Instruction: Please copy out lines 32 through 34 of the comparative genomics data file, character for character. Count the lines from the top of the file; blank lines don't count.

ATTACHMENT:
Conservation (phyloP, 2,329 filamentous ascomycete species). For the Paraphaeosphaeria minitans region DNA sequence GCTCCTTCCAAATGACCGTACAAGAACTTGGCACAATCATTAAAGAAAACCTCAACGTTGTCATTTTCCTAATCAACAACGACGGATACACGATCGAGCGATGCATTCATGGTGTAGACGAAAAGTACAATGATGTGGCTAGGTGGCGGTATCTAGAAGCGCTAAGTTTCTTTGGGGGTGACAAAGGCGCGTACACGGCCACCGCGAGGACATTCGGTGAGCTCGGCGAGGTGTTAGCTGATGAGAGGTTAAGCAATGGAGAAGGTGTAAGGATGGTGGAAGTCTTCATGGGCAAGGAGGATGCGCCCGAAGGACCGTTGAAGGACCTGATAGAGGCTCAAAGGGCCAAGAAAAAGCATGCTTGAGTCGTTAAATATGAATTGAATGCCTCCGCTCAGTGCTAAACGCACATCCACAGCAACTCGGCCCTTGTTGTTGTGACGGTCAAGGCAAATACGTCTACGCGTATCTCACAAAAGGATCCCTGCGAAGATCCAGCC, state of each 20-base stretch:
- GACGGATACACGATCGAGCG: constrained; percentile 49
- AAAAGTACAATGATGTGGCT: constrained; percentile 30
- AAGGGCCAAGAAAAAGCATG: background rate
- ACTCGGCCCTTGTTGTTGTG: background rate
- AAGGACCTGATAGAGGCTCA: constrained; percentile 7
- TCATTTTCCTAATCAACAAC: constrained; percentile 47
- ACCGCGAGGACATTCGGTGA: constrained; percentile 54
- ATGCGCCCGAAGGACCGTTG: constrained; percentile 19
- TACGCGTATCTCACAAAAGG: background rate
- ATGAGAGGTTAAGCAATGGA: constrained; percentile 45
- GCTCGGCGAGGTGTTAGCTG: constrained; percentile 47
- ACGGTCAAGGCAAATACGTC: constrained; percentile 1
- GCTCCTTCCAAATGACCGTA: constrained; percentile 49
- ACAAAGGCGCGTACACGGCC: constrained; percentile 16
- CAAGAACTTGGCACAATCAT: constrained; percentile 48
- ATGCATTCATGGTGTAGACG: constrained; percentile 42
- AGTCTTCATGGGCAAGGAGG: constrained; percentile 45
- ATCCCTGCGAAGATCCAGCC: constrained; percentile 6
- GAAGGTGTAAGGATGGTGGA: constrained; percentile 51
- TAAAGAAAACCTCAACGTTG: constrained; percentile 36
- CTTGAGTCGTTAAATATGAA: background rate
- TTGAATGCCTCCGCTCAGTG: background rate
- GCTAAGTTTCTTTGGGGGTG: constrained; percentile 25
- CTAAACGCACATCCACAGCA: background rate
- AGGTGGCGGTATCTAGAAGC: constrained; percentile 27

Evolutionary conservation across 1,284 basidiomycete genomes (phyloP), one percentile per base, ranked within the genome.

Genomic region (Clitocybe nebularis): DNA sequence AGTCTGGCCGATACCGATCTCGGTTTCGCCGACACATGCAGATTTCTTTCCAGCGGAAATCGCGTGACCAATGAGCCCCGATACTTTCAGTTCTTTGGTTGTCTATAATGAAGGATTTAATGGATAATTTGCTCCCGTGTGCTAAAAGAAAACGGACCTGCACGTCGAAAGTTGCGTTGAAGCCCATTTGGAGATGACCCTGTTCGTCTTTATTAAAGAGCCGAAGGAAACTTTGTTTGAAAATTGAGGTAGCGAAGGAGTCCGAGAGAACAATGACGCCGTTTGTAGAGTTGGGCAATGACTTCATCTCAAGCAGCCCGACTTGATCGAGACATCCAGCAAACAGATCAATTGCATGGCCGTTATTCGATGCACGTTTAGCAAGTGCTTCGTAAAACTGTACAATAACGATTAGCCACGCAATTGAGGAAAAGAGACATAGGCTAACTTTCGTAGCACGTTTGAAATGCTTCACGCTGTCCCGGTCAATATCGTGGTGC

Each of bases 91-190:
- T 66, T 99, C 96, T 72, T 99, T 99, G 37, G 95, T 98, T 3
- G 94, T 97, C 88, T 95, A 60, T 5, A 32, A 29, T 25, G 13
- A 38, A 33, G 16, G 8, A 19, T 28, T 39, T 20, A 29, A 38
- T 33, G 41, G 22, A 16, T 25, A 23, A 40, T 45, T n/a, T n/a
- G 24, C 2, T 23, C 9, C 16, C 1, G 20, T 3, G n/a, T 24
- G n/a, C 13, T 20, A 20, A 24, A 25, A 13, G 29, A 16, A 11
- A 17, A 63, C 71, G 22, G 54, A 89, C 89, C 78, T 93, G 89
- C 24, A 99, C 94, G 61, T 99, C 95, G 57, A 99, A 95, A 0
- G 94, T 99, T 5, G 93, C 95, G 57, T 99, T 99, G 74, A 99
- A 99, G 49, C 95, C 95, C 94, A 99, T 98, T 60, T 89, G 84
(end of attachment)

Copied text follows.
- A 38, A 33, G 16, G 8, A 19, T 28, T 39, T 20, A 29, A 38
- T 33, G 41, G 22, A 16, T 25, A 23, A 40, T 45, T n/a, T n/a
- G 24, C 2, T 23, C 9, C 16, C 1, G 20, T 3, G n/a, T 24